Thursday, July 2, 2020

Fiscal board requests Puerto Rico utility’s retirement system suit be moved to federal court

By on April 30, 2018

SAN JUAN – The Financial Oversight and Management Board for Puerto Rico wants to a lawsuit filed by the directors of the Puerto Rico Electric Power Authority’s (Prepa) Employees Retirement System (ERS) moved from local to U.S. District Court. The directors want the system declared separate from the utility and have the fiscal board barred from interfering.

The civil action was filed in March in San Juan Superior Court by Prepa Retirement System Chairman José Ramón Rivera and other board trustees. Among the relief sought are an injunction providing that Prepa’s retirement system is separate from the utility and the commonwealth, and a statement declaring that the executive order issued in March interferes with the independence of the retirement system and, thus, is null and void.

The fiscal board says it has the authority to have the civil action moved to U.S. District Court, for it interferes with its ability to restructure the utility as its representative in the power company’s bankruptcy process under the federal Promesa law.

The executive order issued in March calls for Prepa’s board to be appointed trustee of the utility’s retirement system with authority over the retirement system’s current trustees. It also calls for the publication of actuarial reports and audited financial statements of the retirement system. The information had to be delivered to the island’s Fiscal Agency and Financial Advisory Authority (Aafaf by its Spanish acronym) for the preparation of the amended fiscal plan for fiscal year 2019.

In the suit, the directors of Prepa’s retirement system argue they have fulfilled all of their fiduciaries duties to issue actual reports and audited financials, and that the only statements pending are those of 2016 and 2017, which have not been issued because of Prepa’s failure to deliver documents needed for their completion.

In the lawsuit, Prepa retirement system officials contend the system is a legal entity separate and independent of the utility and not under the scope of the executive order issued in March.

The retirement system “is a Trust created through the Collective Bargaining Agreement executed in 1942 by and between the Puerto Rico Electrical Industry and Irrigation Workers Union (UTIER, by its Spanish acronym) and the then Water Resources Authority,” now known as Prepa, the civil suit reads.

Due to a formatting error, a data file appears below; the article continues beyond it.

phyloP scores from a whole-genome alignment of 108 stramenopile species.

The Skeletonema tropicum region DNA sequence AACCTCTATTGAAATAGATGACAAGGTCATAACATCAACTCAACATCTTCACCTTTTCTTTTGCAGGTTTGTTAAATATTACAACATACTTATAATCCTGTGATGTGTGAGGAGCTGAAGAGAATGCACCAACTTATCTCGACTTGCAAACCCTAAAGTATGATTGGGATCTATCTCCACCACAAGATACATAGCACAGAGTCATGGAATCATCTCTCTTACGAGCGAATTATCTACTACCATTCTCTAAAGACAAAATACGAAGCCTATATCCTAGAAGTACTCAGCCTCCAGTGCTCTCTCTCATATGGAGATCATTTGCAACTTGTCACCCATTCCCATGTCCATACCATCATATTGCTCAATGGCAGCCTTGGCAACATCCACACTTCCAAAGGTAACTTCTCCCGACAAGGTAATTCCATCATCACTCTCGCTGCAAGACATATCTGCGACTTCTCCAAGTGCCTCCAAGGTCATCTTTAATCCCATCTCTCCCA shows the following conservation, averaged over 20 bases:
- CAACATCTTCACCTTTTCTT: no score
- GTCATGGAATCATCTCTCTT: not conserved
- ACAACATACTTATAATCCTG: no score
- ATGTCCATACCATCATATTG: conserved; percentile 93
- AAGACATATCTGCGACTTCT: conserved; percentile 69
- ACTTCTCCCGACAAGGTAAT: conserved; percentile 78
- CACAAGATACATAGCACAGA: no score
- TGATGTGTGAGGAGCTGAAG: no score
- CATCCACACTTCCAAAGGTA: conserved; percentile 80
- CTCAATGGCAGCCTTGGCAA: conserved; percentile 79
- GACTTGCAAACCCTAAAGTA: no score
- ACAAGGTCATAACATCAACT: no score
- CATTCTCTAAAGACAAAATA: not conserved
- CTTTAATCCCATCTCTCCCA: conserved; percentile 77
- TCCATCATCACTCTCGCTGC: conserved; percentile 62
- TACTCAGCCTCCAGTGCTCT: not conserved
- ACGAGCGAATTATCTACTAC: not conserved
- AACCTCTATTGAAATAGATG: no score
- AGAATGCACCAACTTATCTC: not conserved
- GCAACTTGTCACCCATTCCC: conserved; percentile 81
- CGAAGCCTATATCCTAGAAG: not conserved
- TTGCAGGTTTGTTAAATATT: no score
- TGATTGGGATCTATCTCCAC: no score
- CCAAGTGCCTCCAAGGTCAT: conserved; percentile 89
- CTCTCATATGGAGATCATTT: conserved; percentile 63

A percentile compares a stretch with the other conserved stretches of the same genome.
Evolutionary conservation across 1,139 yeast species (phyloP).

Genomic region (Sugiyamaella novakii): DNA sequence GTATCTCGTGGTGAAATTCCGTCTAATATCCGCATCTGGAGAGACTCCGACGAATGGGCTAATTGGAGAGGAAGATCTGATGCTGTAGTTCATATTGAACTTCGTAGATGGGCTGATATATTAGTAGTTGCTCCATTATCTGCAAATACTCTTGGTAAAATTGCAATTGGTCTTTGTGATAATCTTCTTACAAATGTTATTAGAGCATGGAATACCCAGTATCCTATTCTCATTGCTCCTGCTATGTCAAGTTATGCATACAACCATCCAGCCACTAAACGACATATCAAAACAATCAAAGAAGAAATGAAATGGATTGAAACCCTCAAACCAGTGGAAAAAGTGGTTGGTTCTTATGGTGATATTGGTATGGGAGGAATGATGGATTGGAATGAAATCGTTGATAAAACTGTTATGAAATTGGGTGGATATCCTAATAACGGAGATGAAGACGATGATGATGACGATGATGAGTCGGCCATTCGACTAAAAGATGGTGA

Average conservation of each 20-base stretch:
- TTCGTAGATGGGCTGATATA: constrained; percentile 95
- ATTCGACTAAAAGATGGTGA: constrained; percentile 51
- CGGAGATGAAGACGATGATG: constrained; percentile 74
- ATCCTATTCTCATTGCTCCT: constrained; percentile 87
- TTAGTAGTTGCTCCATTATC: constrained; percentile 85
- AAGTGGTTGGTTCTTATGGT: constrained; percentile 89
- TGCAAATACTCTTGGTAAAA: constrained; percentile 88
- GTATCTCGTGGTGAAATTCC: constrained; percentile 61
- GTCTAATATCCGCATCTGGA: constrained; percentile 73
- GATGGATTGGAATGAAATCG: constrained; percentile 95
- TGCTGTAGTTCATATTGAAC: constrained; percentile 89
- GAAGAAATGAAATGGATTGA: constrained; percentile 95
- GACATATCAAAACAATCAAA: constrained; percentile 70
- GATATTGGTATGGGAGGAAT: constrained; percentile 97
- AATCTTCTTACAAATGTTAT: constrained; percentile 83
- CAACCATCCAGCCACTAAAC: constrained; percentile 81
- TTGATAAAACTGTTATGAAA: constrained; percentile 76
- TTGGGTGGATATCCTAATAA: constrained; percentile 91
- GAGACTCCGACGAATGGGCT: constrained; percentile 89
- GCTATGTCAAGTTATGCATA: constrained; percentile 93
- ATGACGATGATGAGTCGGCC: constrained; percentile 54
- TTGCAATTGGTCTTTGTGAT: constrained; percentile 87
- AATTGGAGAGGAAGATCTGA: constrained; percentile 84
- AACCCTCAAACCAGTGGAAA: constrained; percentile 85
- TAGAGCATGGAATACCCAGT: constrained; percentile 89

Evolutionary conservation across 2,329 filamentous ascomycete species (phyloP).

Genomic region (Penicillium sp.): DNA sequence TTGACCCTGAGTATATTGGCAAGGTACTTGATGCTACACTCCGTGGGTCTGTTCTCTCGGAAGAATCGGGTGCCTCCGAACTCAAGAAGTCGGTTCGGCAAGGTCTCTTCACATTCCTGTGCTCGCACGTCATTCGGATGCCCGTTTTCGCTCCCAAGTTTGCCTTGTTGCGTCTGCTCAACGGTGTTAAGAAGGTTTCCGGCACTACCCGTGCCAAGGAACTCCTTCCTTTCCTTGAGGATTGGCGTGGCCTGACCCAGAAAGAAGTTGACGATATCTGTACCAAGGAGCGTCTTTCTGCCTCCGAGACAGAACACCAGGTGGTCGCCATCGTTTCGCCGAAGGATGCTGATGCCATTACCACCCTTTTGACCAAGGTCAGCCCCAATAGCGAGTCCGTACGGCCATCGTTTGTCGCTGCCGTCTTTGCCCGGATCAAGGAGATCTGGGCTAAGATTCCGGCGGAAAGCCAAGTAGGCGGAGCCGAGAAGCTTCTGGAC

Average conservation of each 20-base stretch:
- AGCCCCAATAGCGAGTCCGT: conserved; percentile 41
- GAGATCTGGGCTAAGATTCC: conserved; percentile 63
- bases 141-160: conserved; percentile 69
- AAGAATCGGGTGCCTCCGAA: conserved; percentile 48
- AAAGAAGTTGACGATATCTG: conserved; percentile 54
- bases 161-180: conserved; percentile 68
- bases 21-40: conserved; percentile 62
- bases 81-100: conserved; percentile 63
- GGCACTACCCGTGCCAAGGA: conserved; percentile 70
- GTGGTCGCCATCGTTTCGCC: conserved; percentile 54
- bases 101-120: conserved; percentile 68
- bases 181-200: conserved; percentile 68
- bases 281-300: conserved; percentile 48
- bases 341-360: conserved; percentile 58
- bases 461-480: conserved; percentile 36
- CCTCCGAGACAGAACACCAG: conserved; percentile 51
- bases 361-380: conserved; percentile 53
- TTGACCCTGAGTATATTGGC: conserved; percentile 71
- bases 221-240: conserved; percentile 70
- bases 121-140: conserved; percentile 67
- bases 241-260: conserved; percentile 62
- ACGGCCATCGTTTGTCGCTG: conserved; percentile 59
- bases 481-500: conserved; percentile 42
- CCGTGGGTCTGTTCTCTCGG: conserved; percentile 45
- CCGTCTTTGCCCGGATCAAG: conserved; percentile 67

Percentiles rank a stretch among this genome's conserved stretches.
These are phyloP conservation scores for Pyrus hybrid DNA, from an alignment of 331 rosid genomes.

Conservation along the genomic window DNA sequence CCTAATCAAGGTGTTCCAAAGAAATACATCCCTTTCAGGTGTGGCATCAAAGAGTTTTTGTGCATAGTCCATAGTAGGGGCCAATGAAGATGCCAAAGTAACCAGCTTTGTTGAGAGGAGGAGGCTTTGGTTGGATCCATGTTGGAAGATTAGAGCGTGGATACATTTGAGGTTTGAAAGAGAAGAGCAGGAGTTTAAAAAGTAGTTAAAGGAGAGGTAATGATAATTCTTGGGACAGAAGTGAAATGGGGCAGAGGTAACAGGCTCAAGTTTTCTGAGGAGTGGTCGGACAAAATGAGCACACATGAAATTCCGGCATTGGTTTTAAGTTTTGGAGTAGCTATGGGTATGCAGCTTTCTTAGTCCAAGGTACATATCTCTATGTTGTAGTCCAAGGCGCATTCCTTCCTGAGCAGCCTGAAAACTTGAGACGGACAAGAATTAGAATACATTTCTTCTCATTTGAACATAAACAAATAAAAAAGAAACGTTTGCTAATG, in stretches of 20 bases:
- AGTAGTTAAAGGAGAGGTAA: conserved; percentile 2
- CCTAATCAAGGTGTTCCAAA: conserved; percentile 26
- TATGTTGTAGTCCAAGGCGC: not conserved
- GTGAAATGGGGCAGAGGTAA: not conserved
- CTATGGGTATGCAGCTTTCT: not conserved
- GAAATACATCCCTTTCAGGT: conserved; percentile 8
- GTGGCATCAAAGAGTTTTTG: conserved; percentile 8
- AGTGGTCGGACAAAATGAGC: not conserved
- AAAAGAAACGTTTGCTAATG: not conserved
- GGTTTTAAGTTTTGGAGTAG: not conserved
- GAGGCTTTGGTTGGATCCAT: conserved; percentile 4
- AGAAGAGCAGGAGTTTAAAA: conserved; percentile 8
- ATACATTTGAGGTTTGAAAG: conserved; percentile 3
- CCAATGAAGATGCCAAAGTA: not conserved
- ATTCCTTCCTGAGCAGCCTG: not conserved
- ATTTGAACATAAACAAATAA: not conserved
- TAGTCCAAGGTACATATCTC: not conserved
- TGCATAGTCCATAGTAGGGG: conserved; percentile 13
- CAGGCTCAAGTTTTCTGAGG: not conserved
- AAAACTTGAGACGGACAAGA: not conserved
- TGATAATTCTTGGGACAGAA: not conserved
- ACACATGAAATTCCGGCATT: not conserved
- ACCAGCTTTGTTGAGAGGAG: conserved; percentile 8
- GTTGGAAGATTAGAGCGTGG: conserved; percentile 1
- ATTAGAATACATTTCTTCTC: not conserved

Utier spokesman Ángel Figueroa, second from left (Agustín Criollo / CB)

The retirement system, they further argue, has been defined “as a de facto trust, not governed by the legislation adopted by the Puerto Rico Legislature and applicable to the public retirement systems. In fact, the Retirement System, since its creation in 1946, has been governed exclusively by the Electric Power Authority’s Employees Retirement System’s Bylaws, which has been modified occasionally, as considered necessary, with the consensus of the Board of Trustees of the Retirement System and Prepa.”

The legislature and the courts recognized Prepa’s retirement system as an independent entity.

“The independent nature of the Retirement System has been endorsed by the Puerto Rico courts. In fact, in UTIER v. PREPA, SJ2015CV00100, the Puerto Rico Court of First Instance, San Juan Court, entered judgments, currently final and unappealable, on April 5, 2016, and on August 28, 2016, in which it ruled that the Retirement System is a de facto trust since its creation on June 25, 1945, with private purposes, that does not require the execution of a public deed or its recordation in the Registry of Trusts to constitute its legitimacy,” the civil suit adds.

Retirement system officials also say Prepa does not need the retirement system actuarial reports or statements to develop its fiscal plan.

“The only reason defendants in this case have to interfere with the Retirement System is that they are not content or in agreement with what is stated by the Retirement System’s actuaries and auditors and they intend to change their conclusions. The only entity authorized by law and Bylaws to make changes to the actuarial reports and financial statements is the Retirement System’s Board of Trustees,” the civil suit reads.

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